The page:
I woke up this morning to a thick, heavy fog covering the neighborhood. It was so thick I could barely make out the house across the street. The streetlights made merely soupy, vague circles in the early morning air. Before I left the house I brought my wife her cellphone, just in case she got that alert text from the school saying there was a two-hour delay. I woke up my daughters, but told them to keep an eye on their iPods for alerts. Before I even walked out the garage door the school did their robo-call to the house announcing school was postponed for two hours.
A pardon from an early Tuesday morning.
You know the saying, “The fog is as thick as pea soup”? Well that saying was very fitting for this morning’s drive to work. Stop signs sneak up on you, as do taillights of cars you’re following. If there had been a herd of antelope crossing the road I’d a plowed right into them. I’d a plowed into an elephant with this morning’s fog. Fortunately nothing came running out in front of me, nor did anyone slam me from behind as I sat at the stoplights. I made it to work fully intact.
Of course, though, the drive in got me thinking about John Carpenter’s The Fog. I’m hard pressed to think of a film that captured dread and tension any better than that 1980 classic. People trapped in their homes with a glowing fog hanging ominously all around them, staring blankly out windows that are completely covered in that ghostly vapor. The scene with Adrienne Barbeau’s son trappped at home with the old lady babysitter. The knock on the door arrives and that old bag sends the kid to his bedroom to hide while she answers the door, sticking her head out into the ominous cloud. BAM! The hook gets her, and the kid is saved just in the knick of time by Tom Atkins and Jamie Lee Curtis. The guys out on the fishing boat that gets consumed by the fog, each taken out one by one. Adrienne Barbeau’s Stevie Wayne climbing to the roof of her lighthouse/soft jazz radio station as Blake’s ghouls slowly make their way to her, only to disappear at the last second when Hal Holbrook’s Father Malone hands over the golden cross to the leper ghost pirate Blake. And of course, the very end after the fog disappears then reappears in the church along with the ghost pirates to give Father Malone his final wish: to be the sixth life taken.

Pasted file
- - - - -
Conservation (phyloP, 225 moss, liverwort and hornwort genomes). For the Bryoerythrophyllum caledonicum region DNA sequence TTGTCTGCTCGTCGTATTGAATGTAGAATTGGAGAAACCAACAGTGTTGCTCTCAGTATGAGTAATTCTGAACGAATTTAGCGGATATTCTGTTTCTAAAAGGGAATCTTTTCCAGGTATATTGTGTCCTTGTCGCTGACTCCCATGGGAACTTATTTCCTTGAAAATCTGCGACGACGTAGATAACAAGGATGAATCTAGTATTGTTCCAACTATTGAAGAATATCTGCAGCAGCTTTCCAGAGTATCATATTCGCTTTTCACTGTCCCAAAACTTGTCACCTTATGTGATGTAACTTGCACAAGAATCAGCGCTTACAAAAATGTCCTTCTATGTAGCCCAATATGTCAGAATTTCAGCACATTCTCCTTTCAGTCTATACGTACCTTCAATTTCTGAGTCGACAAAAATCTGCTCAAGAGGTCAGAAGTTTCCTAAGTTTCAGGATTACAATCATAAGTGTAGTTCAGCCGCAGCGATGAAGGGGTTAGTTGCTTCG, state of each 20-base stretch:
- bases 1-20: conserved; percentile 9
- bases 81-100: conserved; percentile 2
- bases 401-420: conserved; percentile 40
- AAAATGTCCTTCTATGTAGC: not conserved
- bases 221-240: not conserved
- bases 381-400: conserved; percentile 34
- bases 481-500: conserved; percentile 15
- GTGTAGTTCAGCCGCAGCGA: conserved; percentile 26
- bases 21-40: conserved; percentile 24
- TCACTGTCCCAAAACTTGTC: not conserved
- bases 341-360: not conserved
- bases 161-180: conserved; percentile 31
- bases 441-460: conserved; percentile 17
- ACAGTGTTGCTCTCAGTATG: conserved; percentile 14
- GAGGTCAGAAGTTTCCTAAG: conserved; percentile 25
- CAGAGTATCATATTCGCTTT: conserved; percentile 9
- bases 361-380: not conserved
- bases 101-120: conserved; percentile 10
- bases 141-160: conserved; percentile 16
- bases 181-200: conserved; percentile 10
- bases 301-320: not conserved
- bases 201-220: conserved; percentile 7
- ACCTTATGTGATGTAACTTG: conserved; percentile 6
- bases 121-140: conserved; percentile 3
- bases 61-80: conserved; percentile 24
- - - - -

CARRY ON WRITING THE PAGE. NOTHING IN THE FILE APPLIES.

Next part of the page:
Yeah, what a great movie. And what a great soundtrack. I think in the history of horror/suspense films, The Fog is up there with the best. It hits all the right notes. The pacing is perfect, the acting is solid, and it ages like a fine wine. It’s 36 years old, yet it doesn’t feel dated or stale. I think the beauty of Carpenter’s work is that none of his films feel like time capsule fodder. They worked thirty years ago, and they work now. Not all of his films were great, not by any means. But his films that were great were really great. Assault On Precinct 13, Halloween, The Fog, Escape From New York, Christine, The Thing, Starman, Big Trouble In Little China, The Prince of Darkness, and In The Mouth Of Madness all carry the Carpenter signature visual style. Some better than others, but that’s a hell of a lot of decent cinema right there.
That fog is hanging on, despite the sun attempting to burn it off. The sun has its work cut out for it. Maybe tomorrow morning I’ll wake up and the President will be held for ransom on the prison island of Manhatten and I can talk about Escape From New York.
Until then, have a good one.